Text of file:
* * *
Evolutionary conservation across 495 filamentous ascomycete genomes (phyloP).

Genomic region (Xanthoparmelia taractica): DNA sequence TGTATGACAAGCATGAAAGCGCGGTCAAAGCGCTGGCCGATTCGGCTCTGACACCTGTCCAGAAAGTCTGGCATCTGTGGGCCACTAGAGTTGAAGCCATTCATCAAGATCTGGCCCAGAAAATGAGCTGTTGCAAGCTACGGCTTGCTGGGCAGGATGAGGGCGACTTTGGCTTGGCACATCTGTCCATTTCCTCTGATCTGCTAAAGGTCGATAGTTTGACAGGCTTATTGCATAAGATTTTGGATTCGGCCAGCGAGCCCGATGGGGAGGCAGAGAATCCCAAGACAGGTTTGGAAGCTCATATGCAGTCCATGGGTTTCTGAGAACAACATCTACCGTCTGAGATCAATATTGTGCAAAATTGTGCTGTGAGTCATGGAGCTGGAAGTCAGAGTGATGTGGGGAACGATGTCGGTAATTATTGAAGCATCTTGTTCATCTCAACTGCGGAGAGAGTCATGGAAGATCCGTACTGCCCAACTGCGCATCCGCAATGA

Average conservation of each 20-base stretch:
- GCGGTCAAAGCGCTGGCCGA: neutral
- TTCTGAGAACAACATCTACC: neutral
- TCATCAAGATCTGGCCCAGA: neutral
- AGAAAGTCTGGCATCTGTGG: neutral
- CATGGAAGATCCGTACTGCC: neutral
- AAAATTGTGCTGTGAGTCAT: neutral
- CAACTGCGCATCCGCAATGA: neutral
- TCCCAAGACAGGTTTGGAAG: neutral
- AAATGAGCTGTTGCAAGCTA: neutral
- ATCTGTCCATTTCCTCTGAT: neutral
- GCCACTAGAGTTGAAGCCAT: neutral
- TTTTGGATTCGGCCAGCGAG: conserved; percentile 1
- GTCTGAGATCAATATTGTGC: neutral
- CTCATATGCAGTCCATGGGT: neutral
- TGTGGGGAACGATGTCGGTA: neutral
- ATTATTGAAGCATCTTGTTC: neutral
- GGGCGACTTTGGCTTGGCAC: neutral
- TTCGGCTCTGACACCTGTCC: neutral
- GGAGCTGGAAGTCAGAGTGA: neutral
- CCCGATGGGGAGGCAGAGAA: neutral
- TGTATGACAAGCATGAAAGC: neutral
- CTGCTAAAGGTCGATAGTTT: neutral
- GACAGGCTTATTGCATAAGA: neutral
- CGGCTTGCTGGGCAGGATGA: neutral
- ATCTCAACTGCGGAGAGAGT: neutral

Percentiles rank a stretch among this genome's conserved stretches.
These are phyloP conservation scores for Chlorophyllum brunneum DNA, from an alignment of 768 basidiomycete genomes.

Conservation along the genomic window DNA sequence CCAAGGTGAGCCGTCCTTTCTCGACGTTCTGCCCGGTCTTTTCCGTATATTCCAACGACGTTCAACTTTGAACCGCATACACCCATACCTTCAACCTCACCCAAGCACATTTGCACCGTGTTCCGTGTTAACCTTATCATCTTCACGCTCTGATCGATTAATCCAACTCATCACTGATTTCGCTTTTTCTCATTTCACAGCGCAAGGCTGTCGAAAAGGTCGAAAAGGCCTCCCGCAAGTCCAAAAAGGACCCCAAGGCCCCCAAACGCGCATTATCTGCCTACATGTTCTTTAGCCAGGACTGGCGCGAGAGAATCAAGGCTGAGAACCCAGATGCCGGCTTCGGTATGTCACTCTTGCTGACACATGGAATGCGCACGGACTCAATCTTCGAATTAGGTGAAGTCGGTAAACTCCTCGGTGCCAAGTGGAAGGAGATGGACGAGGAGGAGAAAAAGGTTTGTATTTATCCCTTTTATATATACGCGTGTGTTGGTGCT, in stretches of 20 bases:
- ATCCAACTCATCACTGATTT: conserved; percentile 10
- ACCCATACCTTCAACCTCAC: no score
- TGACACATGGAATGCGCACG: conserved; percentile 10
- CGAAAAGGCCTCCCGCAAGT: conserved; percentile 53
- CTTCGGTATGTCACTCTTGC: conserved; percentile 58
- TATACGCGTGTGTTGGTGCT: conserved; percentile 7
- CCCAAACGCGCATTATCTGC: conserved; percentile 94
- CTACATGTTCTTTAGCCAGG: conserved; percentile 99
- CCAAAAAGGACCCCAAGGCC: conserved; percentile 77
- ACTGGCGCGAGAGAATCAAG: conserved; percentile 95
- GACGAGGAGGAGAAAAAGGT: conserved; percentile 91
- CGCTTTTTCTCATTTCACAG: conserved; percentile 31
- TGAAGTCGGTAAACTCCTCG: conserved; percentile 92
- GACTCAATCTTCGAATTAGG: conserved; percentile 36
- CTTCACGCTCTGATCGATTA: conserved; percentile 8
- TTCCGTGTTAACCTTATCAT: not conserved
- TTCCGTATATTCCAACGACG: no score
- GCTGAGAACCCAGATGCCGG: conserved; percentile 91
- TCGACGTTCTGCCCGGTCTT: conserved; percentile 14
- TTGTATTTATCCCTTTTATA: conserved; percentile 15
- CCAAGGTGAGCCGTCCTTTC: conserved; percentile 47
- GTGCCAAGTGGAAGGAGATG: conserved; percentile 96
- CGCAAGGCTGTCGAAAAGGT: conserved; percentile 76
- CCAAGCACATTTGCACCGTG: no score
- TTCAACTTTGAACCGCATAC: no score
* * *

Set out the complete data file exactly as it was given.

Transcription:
Evolutionary conservation across 495 filamentous ascomycete genomes (phyloP).

Genomic region (Xanthoparmelia taractica): DNA sequence TGTATGACAAGCATGAAAGCGCGGTCAAAGCGCTGGCCGATTCGGCTCTGACACCTGTCCAGAAAGTCTGGCATCTGTGGGCCACTAGAGTTGAAGCCATTCATCAAGATCTGGCCCAGAAAATGAGCTGTTGCAAGCTACGGCTTGCTGGGCAGGATGAGGGCGACTTTGGCTTGGCACATCTGTCCATTTCCTCTGATCTGCTAAAGGTCGATAGTTTGACAGGCTTATTGCATAAGATTTTGGATTCGGCCAGCGAGCCCGATGGGGAGGCAGAGAATCCCAAGACAGGTTTGGAAGCTCATATGCAGTCCATGGGTTTCTGAGAACAACATCTACCGTCTGAGATCAATATTGTGCAAAATTGTGCTGTGAGTCATGGAGCTGGAAGTCAGAGTGATGTGGGGAACGATGTCGGTAATTATTGAAGCATCTTGTTCATCTCAACTGCGGAGAGAGTCATGGAAGATCCGTACTGCCCAACTGCGCATCCGCAATGA

Average conservation of each 20-base stretch:
- GCGGTCAAAGCGCTGGCCGA: neutral
- TTCTGAGAACAACATCTACC: neutral
- TCATCAAGATCTGGCCCAGA: neutral
- AGAAAGTCTGGCATCTGTGG: neutral
- CATGGAAGATCCGTACTGCC: neutral
- AAAATTGTGCTGTGAGTCAT: neutral
- CAACTGCGCATCCGCAATGA: neutral
- TCCCAAGACAGGTTTGGAAG: neutral
- AAATGAGCTGTTGCAAGCTA: neutral
- ATCTGTCCATTTCCTCTGAT: neutral
- GCCACTAGAGTTGAAGCCAT: neutral
- TTTTGGATTCGGCCAGCGAG: conserved; percentile 1
- GTCTGAGATCAATATTGTGC: neutral
- CTCATATGCAGTCCATGGGT: neutral
- TGTGGGGAACGATGTCGGTA: neutral
- ATTATTGAAGCATCTTGTTC: neutral
- GGGCGACTTTGGCTTGGCAC: neutral
- TTCGGCTCTGACACCTGTCC: neutral
- GGAGCTGGAAGTCAGAGTGA: neutral
- CCCGATGGGGAGGCAGAGAA: neutral
- TGTATGACAAGCATGAAAGC: neutral
- CTGCTAAAGGTCGATAGTTT: neutral
- GACAGGCTTATTGCATAAGA: neutral
- CGGCTTGCTGGGCAGGATGA: neutral
- ATCTCAACTGCGGAGAGAGT: neutral

Percentiles rank a stretch among this genome's conserved stretches.
These are phyloP conservation scores for Chlorophyllum brunneum DNA, from an alignment of 768 basidiomycete genomes.

Conservation along the genomic window DNA sequence CCAAGGTGAGCCGTCCTTTCTCGACGTTCTGCCCGGTCTTTTCCGTATATTCCAACGACGTTCAACTTTGAACCGCATACACCCATACCTTCAACCTCACCCAAGCACATTTGCACCGTGTTCCGTGTTAACCTTATCATCTTCACGCTCTGATCGATTAATCCAACTCATCACTGATTTCGCTTTTTCTCATTTCACAGCGCAAGGCTGTCGAAAAGGTCGAAAAGGCCTCCCGCAAGTCCAAAAAGGACCCCAAGGCCCCCAAACGCGCATTATCTGCCTACATGTTCTTTAGCCAGGACTGGCGCGAGAGAATCAAGGCTGAGAACCCAGATGCCGGCTTCGGTATGTCACTCTTGCTGACACATGGAATGCGCACGGACTCAATCTTCGAATTAGGTGAAGTCGGTAAACTCCTCGGTGCCAAGTGGAAGGAGATGGACGAGGAGGAGAAAAAGGTTTGTATTTATCCCTTTTATATATACGCGTGTGTTGGTGCT, in stretches of 20 bases:
- ATCCAACTCATCACTGATTT: conserved; percentile 10
- ACCCATACCTTCAACCTCAC: no score
- TGACACATGGAATGCGCACG: conserved; percentile 10
- CGAAAAGGCCTCCCGCAAGT: conserved; percentile 53
- CTTCGGTATGTCACTCTTGC: conserved; percentile 58
- TATACGCGTGTGTTGGTGCT: conserved; percentile 7
- CCCAAACGCGCATTATCTGC: conserved; percentile 94
- CTACATGTTCTTTAGCCAGG: conserved; percentile 99
- CCAAAAAGGACCCCAAGGCC: conserved; percentile 77
- ACTGGCGCGAGAGAATCAAG: conserved; percentile 95
- GACGAGGAGGAGAAAAAGGT: conserved; percentile 91
- CGCTTTTTCTCATTTCACAG: conserved; percentile 31
- TGAAGTCGGTAAACTCCTCG: conserved; percentile 92
- GACTCAATCTTCGAATTAGG: conserved; percentile 36
- CTTCACGCTCTGATCGATTA: conserved; percentile 8
- TTCCGTGTTAACCTTATCAT: not conserved
- TTCCGTATATTCCAACGACG: no score
- GCTGAGAACCCAGATGCCGG: conserved; percentile 91
- TCGACGTTCTGCCCGGTCTT: conserved; percentile 14
- TTGTATTTATCCCTTTTATA: conserved; percentile 15
- CCAAGGTGAGCCGTCCTTTC: conserved; percentile 47
- GTGCCAAGTGGAAGGAGATG: conserved; percentile 96
- CGCAAGGCTGTCGAAAAGGT: conserved; percentile 76
- CCAAGCACATTTGCACCGTG: no score
- TTCAACTTTGAACCGCATAC: no score